Brain‑Enhancing ‘Smart Drugs’ Promise a Boost in Creativity, Memory
But do nootropics actually work?
When Bradley Cooper took a brain-enhancing drug called NZT-48 in Limitless, his entire lifestyle improved — he was smarter, more efficient, more likeable, earned more money, and generally just became a better version of himself. Maybe it’s this idea — that there’s a better version of you, and all that’s separating you from it is a pill — that has made nootropics such a buzzword nowadays.
Nootropics is an umbrella term for a range of chemicals that improve or enhance the human brain’s cognitive abilities. These include better executive function, increased memory retention and focus, and even increased motivation in people. Some nootropics can be naturally occurring in food substances, like chocolate and green tea, which contain phenethylamine and L-Theanine, or caffeine and turmeric. Other nootropics are naturally found in stimulants like cocaine and nicotine and can be dangerous. However, a new wave of ‘smart drugs’ that are industrially produced and marketed as health supplements, have begun to flood drug store aisles and online stores.
Translated from Greek, “nootropic” means “to bend or shape the mind.” The over-the-counter medications promise different, specialized results with no apparent side effects. In India, the supplements range from ‘OptiMind Premium Nootropic Supplement Brain Booster’ priced at Rs. 6,900 to ‘Dr. Sudha’s Ayur Think Fast 60 Caps with 7 Nootropic Herbs’ at Rs. 499.
Many of these supplements are a mixture of lipids, antioxidants, phytochemicals, and food-derived vitamins. Since the ‘smart drugs’ are seen as dietary supplements, the regulations around manufacturing and advertising are less strict than around prescription medication. Test trials on humans, and placebo-controlled research don’t need to be done for a company to state their product will actually do what it says it will.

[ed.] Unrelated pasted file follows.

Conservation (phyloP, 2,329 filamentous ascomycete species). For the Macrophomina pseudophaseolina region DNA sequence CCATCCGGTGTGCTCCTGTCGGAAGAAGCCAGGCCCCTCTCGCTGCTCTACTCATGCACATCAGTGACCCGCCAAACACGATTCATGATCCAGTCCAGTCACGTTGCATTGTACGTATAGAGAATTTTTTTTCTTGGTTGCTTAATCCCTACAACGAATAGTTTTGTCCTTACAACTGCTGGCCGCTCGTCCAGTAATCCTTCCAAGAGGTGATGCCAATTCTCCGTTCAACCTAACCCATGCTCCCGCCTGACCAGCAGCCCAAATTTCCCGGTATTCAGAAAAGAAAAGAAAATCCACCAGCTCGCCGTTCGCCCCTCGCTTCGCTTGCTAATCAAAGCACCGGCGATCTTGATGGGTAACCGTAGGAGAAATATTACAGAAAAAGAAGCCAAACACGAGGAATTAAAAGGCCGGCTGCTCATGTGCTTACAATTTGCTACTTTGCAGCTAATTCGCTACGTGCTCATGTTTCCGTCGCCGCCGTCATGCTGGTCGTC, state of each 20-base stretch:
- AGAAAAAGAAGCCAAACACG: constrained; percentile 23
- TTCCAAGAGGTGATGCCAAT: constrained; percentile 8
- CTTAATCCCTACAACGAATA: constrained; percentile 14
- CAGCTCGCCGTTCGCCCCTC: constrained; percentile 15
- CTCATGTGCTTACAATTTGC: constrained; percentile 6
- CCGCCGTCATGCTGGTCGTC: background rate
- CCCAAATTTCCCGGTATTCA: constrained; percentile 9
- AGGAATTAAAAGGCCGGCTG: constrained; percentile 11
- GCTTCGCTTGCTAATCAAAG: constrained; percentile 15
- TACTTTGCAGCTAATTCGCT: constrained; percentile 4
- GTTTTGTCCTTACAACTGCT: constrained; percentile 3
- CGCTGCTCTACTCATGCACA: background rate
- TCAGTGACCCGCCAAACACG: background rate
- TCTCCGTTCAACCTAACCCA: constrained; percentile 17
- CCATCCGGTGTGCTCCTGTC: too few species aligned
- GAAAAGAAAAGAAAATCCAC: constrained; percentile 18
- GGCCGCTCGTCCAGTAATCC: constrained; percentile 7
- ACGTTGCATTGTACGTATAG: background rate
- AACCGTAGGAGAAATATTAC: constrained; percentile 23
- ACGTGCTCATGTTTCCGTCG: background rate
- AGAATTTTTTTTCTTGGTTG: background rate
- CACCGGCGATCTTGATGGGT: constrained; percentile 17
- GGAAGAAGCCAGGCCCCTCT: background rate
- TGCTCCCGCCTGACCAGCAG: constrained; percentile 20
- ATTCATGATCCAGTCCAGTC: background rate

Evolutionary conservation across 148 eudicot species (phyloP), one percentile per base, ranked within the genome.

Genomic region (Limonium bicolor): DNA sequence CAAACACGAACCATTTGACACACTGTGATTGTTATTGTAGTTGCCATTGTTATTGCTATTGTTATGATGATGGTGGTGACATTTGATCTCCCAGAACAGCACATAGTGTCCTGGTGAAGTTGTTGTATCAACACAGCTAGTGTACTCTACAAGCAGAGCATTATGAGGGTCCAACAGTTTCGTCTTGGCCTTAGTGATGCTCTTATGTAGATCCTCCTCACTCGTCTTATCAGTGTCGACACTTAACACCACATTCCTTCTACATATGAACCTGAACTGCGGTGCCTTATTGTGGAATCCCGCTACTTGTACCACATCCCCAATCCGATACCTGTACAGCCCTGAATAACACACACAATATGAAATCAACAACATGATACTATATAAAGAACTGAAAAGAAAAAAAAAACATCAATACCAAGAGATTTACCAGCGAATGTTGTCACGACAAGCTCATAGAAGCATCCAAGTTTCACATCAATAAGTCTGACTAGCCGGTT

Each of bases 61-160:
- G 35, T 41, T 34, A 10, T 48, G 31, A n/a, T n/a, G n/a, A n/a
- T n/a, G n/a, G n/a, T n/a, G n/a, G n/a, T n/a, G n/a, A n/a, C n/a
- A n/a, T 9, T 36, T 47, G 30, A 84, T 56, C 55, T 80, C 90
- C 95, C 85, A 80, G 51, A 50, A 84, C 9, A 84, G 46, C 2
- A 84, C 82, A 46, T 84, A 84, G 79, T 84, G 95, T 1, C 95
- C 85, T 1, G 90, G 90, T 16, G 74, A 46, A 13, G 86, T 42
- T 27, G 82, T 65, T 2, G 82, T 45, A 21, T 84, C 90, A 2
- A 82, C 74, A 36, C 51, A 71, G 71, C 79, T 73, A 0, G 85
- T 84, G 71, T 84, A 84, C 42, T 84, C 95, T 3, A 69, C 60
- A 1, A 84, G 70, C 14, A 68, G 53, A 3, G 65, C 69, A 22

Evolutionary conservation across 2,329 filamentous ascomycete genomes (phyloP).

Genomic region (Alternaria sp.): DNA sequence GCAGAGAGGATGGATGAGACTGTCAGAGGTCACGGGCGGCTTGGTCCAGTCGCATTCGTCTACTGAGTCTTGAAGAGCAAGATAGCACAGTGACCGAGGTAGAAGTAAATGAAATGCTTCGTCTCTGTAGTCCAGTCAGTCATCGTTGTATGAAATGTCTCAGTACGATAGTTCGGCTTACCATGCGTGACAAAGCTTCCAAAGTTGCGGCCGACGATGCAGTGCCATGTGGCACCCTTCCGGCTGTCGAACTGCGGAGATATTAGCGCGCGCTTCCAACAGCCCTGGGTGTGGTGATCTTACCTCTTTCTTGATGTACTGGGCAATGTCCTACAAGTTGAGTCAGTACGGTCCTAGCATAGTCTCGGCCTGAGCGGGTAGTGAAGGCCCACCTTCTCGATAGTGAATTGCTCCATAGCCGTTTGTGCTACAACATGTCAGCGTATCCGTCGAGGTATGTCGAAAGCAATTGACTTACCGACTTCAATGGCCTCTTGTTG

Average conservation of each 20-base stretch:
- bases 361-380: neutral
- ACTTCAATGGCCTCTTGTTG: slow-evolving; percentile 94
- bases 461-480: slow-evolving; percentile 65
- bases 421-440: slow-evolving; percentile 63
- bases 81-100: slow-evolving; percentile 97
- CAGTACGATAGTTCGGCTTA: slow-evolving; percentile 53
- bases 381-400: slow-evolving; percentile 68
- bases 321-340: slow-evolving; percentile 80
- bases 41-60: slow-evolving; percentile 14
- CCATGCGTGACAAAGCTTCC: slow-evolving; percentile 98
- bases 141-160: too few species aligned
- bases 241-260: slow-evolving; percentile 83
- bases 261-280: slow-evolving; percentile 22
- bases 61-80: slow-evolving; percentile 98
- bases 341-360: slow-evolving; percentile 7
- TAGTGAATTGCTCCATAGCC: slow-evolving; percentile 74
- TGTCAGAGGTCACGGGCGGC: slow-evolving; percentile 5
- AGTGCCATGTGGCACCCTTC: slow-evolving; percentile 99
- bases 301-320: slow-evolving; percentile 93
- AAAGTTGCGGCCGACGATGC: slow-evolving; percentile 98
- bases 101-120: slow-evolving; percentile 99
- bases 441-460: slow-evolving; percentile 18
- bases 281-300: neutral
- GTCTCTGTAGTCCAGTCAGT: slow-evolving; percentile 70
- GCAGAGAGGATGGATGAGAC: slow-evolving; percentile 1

So, nootropics may not live up to the grandiose claims on the bottle, promising to increase creativity, concentration, or productivity. But rather than being dissuaded by this, consumers who believe in the power of nootropics have come up with the concept of ‘stacking’ — curating and taking a unique combination of different supplements that will work for the person in question. Many companies offer starter packs that offer a combination of pills, promising a number of different effects that improve memory, focus and keep energy levels high — usually helpful with someone who has a big meeting or needs to pull an all-nighter.
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Perhaps, in part, thanks to the Silicon Valley culture of revving up workers’ productivity, these supplements are getting increasingly popular especially with university students, company executives, and gamers. But most doctors and researchers point out the lack of well-researched studies supporting these supplements’ use or clarifying their possible long-term side effects. The existing studies that have been conducted are on a small scale, and often done without a control group, which means that participants may have just been experiencing a placebo effect from taking the drugs. The only chemically produced nootropics that have been proven to work are some ADHD medications and Modafinil, a medicine used to treat certain sleep disorders, both of which need a prescription to consume, since they can be abused by healthy people.
And here’s where the danger of nootropics comes in — while the abuse of ADHD drugs like Ritalin and Adderall is well-known, Modafinil can actually be misused a lot. In India, most chemists will give customers Modafinil without asking for prescriptions. It’s proven to ensure alertness, energy, focus, and an increased decision-making in people, by enhancing brain connectivity. The side effects, however, include anxiety, irritability, insomnia, and headaches, since it affects the brain’s levels of dopamine, serotonin, and other neurotransmitters. Like most nootropics, the long-term effects of taking Modafinil are unknown; in a country where it’s so easily available, that is a cause for concern.
In the end, nootropics seem like an idealistic promise that won’t necessarily deliver (or at least not in the way it did for Bradley Cooper), and a risky choice considering our gap in knowledge about how these chemicals can affect our brains in the long run. Rather than spending money on expensive supplements, doctors suggest exercise and healthy diets to be the key to maximizing your brain’s potential. The myth of the magic pills is just that. A myth.
Nadia Nooreyezdan is The Swaddle's culture editor. Since graduating from Columbia Journalism School, she spends her time thinking about aliens, cyborgs, and social justice sci-fi. She's also working on a memoir about her family's journey from Iran to India.